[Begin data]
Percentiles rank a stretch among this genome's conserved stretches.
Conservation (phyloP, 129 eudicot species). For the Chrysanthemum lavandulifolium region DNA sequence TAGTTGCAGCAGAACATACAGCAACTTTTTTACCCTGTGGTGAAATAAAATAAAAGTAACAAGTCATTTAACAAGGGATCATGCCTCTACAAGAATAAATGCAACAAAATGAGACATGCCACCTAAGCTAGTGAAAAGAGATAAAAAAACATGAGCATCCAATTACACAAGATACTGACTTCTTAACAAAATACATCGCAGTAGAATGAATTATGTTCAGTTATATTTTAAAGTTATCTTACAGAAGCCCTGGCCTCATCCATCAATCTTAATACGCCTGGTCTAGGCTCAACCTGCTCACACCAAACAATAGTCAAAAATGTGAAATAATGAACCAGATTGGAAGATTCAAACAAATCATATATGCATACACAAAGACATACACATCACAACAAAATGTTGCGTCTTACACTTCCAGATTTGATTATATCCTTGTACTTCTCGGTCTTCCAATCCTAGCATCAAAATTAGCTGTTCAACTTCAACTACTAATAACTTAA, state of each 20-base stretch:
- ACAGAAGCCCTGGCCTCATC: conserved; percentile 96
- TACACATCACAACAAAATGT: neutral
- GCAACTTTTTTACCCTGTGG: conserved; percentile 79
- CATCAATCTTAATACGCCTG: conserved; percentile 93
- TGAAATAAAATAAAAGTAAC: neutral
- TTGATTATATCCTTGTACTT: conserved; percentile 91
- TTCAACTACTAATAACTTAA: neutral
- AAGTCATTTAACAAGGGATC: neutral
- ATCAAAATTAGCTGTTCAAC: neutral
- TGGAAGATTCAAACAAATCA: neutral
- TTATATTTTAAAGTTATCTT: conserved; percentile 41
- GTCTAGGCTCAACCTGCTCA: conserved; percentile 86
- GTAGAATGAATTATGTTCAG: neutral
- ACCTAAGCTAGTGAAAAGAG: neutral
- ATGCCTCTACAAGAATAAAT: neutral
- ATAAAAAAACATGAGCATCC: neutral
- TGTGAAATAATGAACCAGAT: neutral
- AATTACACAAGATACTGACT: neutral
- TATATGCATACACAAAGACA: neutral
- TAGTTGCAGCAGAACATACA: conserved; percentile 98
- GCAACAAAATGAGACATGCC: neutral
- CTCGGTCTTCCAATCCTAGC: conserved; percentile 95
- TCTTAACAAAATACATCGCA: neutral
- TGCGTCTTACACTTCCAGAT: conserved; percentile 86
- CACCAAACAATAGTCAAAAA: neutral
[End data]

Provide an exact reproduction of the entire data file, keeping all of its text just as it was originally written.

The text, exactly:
Percentiles rank a stretch among this genome's conserved stretches.
Conservation (phyloP, 129 eudicot species). For the Chrysanthemum lavandulifolium region DNA sequence TAGTTGCAGCAGAACATACAGCAACTTTTTTACCCTGTGGTGAAATAAAATAAAAGTAACAAGTCATTTAACAAGGGATCATGCCTCTACAAGAATAAATGCAACAAAATGAGACATGCCACCTAAGCTAGTGAAAAGAGATAAAAAAACATGAGCATCCAATTACACAAGATACTGACTTCTTAACAAAATACATCGCAGTAGAATGAATTATGTTCAGTTATATTTTAAAGTTATCTTACAGAAGCCCTGGCCTCATCCATCAATCTTAATACGCCTGGTCTAGGCTCAACCTGCTCACACCAAACAATAGTCAAAAATGTGAAATAATGAACCAGATTGGAAGATTCAAACAAATCATATATGCATACACAAAGACATACACATCACAACAAAATGTTGCGTCTTACACTTCCAGATTTGATTATATCCTTGTACTTCTCGGTCTTCCAATCCTAGCATCAAAATTAGCTGTTCAACTTCAACTACTAATAACTTAA, state of each 20-base stretch:
- ACAGAAGCCCTGGCCTCATC: conserved; percentile 96
- TACACATCACAACAAAATGT: neutral
- GCAACTTTTTTACCCTGTGG: conserved; percentile 79
- CATCAATCTTAATACGCCTG: conserved; percentile 93
- TGAAATAAAATAAAAGTAAC: neutral
- TTGATTATATCCTTGTACTT: conserved; percentile 91
- TTCAACTACTAATAACTTAA: neutral
- AAGTCATTTAACAAGGGATC: neutral
- ATCAAAATTAGCTGTTCAAC: neutral
- TGGAAGATTCAAACAAATCA: neutral
- TTATATTTTAAAGTTATCTT: conserved; percentile 41
- GTCTAGGCTCAACCTGCTCA: conserved; percentile 86
- GTAGAATGAATTATGTTCAG: neutral
- ACCTAAGCTAGTGAAAAGAG: neutral
- ATGCCTCTACAAGAATAAAT: neutral
- ATAAAAAAACATGAGCATCC: neutral
- TGTGAAATAATGAACCAGAT: neutral
- AATTACACAAGATACTGACT: neutral
- TATATGCATACACAAAGACA: neutral
- TAGTTGCAGCAGAACATACA: conserved; percentile 98
- GCAACAAAATGAGACATGCC: neutral
- CTCGGTCTTCCAATCCTAGC: conserved; percentile 95
- TCTTAACAAAATACATCGCA: neutral
- TGCGTCTTACACTTCCAGAT: conserved; percentile 86
- CACCAAACAATAGTCAAAAA: neutral